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Tuesday, April 27, 2010
By Steven L. Taylor

Or, perhaps it is just snark, but I find it interesting/amusing/ironic that Jonah Goldberg, with his Liberal Fascism: The Secret History of the American Left, From Mussolini to the Politics of Meaning’>Liberal Fascism thesis, can write the following:

I support the Arizona law, but I’m also worried that it could lead to civil rights abuses.

[…]

I agree that there’s something ugly about the police, even local police, asking citizens for their "papers."

The fact of the matter is, if one is concerned about increased state powers, as represented but such ideologies as fascism, then a key place to look is expanded police powers, especially powers that might induce the police to question citizens about their legal status for basically no other reason than because they can.  Now, understand, I don’t see the Arizona law as fascistic (or, as Colorado Democrat put it, according to a Politico headline:  Arizona law like ‘Nazi Germany’).  However, I have objections I noted yesterday and I doubt that that law will ultimately accomplish what it set out to do.

Another thing I would note about the column, Goldberg asserts that the law is “necessary” but he doesn’t actually make a case for the law.  Instead, he simply details other examples of expansions of state power as if to say “well, we’ve done these other things, so we can do this to.”

Monday, April 26, 2010
By Steven L. Taylor

Via the Press-RegisterArtur Davis calls for new Alabama constitution, constitutional convention.

This state desperately needs a new constitution and it is therefore refreshing to hear a candidate so directly state support in that direction.

Sadly, even if we had a pro-convention governor, I doubt we would end up with a convention.  Still, it is a step in the right direction.

By Steven L. Taylor

As has been noted in numerous places of late, John McCain’s political challenges (specifically his GOP primary challenge) has caused a shift to the right on the immigration issue, including early public support for the new bill.   However, said support has not been absolute:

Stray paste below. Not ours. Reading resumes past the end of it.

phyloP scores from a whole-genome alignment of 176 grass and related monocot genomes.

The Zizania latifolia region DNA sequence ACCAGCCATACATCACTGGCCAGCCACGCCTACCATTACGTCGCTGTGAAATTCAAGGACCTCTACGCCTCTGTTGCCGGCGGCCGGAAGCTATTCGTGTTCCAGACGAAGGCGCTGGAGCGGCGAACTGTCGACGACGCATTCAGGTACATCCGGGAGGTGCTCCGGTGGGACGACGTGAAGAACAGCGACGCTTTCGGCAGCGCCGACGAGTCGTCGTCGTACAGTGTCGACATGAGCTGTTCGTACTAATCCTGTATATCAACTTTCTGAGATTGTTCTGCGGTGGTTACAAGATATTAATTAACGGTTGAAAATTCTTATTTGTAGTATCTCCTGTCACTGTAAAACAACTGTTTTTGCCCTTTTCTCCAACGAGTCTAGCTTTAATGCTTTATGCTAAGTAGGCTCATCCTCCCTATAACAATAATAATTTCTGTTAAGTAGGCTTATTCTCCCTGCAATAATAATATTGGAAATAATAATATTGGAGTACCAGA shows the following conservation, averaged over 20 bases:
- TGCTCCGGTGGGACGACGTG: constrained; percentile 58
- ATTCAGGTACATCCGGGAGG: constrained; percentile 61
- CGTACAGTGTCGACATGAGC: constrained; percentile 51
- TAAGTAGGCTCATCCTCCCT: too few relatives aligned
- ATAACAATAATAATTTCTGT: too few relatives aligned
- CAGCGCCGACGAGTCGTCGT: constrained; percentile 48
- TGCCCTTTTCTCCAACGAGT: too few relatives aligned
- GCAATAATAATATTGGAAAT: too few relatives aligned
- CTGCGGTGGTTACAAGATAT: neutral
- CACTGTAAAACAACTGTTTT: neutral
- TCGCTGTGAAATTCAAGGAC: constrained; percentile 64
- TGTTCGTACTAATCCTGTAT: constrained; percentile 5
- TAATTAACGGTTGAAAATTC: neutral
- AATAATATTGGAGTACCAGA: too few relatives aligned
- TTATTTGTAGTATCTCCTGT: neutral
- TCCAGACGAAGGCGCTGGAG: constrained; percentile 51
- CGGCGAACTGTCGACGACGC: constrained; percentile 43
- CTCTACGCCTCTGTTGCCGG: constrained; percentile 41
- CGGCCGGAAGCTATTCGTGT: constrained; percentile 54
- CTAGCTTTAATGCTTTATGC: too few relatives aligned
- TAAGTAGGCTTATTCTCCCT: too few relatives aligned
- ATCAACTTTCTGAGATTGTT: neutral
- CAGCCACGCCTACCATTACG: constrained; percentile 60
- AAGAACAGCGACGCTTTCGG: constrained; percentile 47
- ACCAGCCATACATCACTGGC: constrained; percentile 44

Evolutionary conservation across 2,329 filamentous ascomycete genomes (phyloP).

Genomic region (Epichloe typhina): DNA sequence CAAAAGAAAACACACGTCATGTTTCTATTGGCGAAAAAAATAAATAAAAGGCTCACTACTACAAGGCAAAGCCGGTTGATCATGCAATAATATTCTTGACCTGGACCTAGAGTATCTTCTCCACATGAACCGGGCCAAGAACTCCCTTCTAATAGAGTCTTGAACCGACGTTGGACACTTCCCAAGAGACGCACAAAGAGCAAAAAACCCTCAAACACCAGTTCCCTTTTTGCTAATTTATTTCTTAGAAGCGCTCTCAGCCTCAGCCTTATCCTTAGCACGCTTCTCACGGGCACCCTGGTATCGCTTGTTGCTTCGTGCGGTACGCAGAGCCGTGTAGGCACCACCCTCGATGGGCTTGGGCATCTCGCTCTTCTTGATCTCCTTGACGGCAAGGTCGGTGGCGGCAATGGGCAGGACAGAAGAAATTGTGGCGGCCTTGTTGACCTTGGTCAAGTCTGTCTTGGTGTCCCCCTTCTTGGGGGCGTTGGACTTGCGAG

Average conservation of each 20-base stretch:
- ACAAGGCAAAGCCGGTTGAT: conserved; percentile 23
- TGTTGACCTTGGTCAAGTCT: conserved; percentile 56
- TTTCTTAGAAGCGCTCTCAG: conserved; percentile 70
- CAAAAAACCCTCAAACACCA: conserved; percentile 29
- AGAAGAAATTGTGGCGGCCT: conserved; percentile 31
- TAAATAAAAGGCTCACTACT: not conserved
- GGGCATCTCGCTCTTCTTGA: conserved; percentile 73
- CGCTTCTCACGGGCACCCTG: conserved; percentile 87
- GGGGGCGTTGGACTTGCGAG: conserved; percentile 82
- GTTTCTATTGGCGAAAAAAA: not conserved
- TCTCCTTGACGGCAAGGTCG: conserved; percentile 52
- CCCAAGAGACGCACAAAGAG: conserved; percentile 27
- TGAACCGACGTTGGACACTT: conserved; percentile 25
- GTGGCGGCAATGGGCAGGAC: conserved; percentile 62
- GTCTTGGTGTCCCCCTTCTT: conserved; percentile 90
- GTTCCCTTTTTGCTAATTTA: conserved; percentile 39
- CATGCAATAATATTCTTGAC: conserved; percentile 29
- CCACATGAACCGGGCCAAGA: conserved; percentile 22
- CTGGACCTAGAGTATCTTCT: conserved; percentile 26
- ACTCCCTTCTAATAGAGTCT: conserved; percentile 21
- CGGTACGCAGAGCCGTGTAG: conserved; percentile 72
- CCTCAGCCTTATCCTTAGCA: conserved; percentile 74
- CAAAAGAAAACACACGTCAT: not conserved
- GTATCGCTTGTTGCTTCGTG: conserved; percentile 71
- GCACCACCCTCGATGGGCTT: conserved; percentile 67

Although McCain had sounded a note of support for the bill, calling it a "good tool" for law enforcement, he stopped short of fully endorsing the measure. "I haven’t had a chance to look at all the aspects, but I do understand why the Legislature would act," he said. Even though it wasn’t clear to him "whether all of it is legal or not," he said state lawmakers "acted out of frustration because the federal government didn’t do its job."

Emphasis mine.

It is an odd position to find oneself in:  feeling as if one has to support a given piece of legislation while one simultaneously has to recognize that serious problems might be contained therein.

Source for the above, the Arizona Daily Star400 protest at rally; voices of support at McCain forum

Filed under: US Politics,immigration | Comments Off|
By Steven L. Taylor

Mystic Moon

365.116 (4/26/10)

Filed under: photoblogging | Comments Off|
By Steven L. Taylor

Something I meant to note in the previous post:  one of the classic mistakes that supporters of laws like this make is that they assume that the only people who will be affected are the guilty.  It reminds me of discussions about “enhanced interrogation” or Guantanamo (not to compare having to prove one’s residency status to being tortured or imprisoned, but the basic approach is nonetheless similar) as proponents of the policy automatically assume that very few mistakes will be made in and as such don’t see the problem with said policy.

Filed under: US Politics,immigration | Comments Off|
By Steven L. Taylor

I have refrained from commenting on the new law, as I wanted to do some reading, and I allowed myself to be distracted by site tweaking over the weekend, and also had to help out on a science project with Middle Son (amongst other things).  At any rate, I have now read the bill for myself.

The controversial provision is as follows (caps in original):

FOR ANY LAWFUL CONTACT MADE BY A LAW ENFORCEMENT OFFICIAL OR A LAW ENFORCEMENT AGENCY OF THIS STATE OR A LAW ENFORCEMENT OFFICIAL OR A LAW ENFORCEMENT AGENCY OF A COUNTY, CITY, TOWN OR OTHER POLITICAL SUBDIVISION OF THIS STATE WHERE REASONABLE SUSPICION EXISTS THAT THE PERSON IS AN ALIEN WHO IS UNLAWFULLY PRESENT IN THE UNITED STATES, A REASONABLE ATTEMPT SHALL BE MADE, WHEN PRACTICABLE, TO DETERMINE THE IMMIGRATION STATUS OF THE PERSON, EXCEPT IF THE DETERMINATION MAY HINDER OR OBSTRUCT AN INVESTIGATION.

The main document that needs to be produced is a valid Arizona driver’s license.  And, I have checked the process for getting a driver’s license in AZ and one does have to prove one’s legal status to obtain said document.

Now, on the one hand, having to provide a driver’s license is not especially onerous, and it is something that many of us have had to do.  However, almost certainly the only reason we have ever had to do so to police was in the context of driving, not to prove citizenship/legal status.  Beyond when driving, one does not have to have one’s driver’s license on one’s person if one does not wish to have it with them.   And, for that matter, not everyone has a license.